Pity the innocent pomegranate

Those who have been assiduously drinking their pomegranate juice will want to be aware of actions taken today by the Federal Trade Commission (the FTC).

According to a statement made earlier today, “As part of its ongoing efforts to uncover over-hyped health claims in food advertising,” the FTC has charged POM Wonderful LLC (the manufacturers of POM Wonderful 100% Pomegranate Juice and POMx supplements) and three of its principals with “making false and unsubstantiated claims that their products will prevent or treat heart disease, prostate cancer, and erectile dysfunction.”

A Yahoo News report states that POM Wonderful LLC has denied this allegation, but there is no public statement available on the company’s web site at this time.

In defense of the innocent pomegranate and its juice, they may well do wonders for one’s health, but — at the present time — we are not aware of any significant data from clinical trials to support the claims made for their activity in the prevention or management of prostate cancer.

11 Responses

  1. In my opinion, despite what the FTC has concluded, the jury is still out on the effects of pomegranate as regards prostate cancer and other health issues. POM Wonderful is recommended by Medical Oncologists Stephen Strum and Charles E. “Snuffy” Myers.

    Dr. Myers and Dr. Strum recommend the extract rather than the juice because of the sugar content in juice. Good for vascular health, has anti-prostate cancer properties, and some patients have noted that their otherwise high systolic blood pressure has dropped. Levels of nuclear factor kappa B (NF-kappaB) are found to increase during the transition from androgen-dependent prostate cancer to androgen-independent prostate cancer and thus contribute to this transition. An interesting PubMed article describes pomegranate extract having the effect of inhibition of proliferation of NF-kappaB and induction of apoptosis of prostate cancer cells. This is just one study of many regarding the importance of pomegranate to the prostate cancer patient. This particular study can be reviewed here, and there are several other medical papers supporting the importance of pomegranate.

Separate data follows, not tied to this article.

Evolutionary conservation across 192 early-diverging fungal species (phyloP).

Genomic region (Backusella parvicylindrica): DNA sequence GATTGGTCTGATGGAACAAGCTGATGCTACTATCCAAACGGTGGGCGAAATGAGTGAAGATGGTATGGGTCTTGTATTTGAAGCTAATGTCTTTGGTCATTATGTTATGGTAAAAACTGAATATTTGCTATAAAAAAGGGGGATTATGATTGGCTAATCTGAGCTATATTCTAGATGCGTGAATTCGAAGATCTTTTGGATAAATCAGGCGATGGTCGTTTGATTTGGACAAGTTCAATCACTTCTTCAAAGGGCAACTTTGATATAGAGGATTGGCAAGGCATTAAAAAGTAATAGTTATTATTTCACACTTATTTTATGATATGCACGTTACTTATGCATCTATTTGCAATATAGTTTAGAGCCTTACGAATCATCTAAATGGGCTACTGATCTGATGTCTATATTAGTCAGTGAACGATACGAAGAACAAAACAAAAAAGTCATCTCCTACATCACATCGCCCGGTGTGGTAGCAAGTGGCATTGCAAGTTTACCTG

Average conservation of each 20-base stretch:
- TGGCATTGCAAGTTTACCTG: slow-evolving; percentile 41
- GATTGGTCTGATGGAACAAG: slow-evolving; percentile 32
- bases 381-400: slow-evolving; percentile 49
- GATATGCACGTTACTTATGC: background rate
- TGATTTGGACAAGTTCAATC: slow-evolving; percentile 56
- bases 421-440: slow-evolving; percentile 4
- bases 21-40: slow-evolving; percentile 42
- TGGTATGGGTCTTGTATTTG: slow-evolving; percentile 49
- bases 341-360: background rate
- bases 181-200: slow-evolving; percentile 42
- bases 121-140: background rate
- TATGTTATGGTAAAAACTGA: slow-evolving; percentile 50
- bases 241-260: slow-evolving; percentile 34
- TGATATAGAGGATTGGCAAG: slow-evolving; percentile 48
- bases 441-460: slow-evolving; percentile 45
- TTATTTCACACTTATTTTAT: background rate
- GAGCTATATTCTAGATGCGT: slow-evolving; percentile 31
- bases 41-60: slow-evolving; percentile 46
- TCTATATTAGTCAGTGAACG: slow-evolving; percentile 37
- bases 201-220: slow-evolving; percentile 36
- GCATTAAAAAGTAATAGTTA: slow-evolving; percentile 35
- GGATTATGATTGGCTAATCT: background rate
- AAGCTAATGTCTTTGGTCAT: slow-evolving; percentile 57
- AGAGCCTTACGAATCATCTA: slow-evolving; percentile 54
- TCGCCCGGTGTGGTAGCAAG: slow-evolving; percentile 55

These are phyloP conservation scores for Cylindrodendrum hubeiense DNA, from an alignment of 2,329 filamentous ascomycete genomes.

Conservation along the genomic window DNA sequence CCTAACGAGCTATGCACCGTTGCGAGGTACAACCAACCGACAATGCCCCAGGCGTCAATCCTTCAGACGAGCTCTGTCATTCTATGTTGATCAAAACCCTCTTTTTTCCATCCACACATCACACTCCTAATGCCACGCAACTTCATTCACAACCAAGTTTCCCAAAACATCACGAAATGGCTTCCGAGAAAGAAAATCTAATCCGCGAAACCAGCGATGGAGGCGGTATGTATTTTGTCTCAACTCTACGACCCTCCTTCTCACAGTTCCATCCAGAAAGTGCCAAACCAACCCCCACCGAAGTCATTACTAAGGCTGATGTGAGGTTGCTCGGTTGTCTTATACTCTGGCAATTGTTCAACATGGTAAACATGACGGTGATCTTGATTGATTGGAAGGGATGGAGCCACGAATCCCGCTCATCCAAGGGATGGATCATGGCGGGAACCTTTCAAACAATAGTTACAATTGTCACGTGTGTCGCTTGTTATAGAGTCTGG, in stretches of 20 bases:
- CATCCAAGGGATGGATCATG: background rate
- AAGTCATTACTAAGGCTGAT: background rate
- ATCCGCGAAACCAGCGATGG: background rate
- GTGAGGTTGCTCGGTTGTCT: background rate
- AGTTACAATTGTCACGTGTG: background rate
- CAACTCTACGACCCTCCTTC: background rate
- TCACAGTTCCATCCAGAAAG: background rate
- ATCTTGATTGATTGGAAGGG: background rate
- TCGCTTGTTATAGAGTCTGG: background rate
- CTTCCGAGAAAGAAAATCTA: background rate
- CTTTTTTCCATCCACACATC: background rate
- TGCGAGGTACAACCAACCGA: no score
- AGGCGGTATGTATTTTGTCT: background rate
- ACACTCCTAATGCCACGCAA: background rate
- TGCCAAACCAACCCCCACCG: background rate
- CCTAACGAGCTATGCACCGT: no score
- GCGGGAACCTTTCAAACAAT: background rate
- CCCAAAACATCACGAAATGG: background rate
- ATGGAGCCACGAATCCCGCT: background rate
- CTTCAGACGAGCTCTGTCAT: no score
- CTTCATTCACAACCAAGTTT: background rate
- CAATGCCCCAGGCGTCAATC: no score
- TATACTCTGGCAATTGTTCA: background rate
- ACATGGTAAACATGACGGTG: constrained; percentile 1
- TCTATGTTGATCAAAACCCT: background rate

2. Dear Chuck:

    So let me be very clear. Yes there are published data showing effects of something in pomegranate juice and extract in laboratory models of prostate cancer, but there is no good evidence of a clinically significant effect in men with prostate cancer. (Please see this article elsewhere on this web site.)

    If manufacturers want to claim that their products have medically significant impact on patients (as opposed to some scientifically interesting effects in glass tubes and mice), then they need to demonstrate that in clinical trials.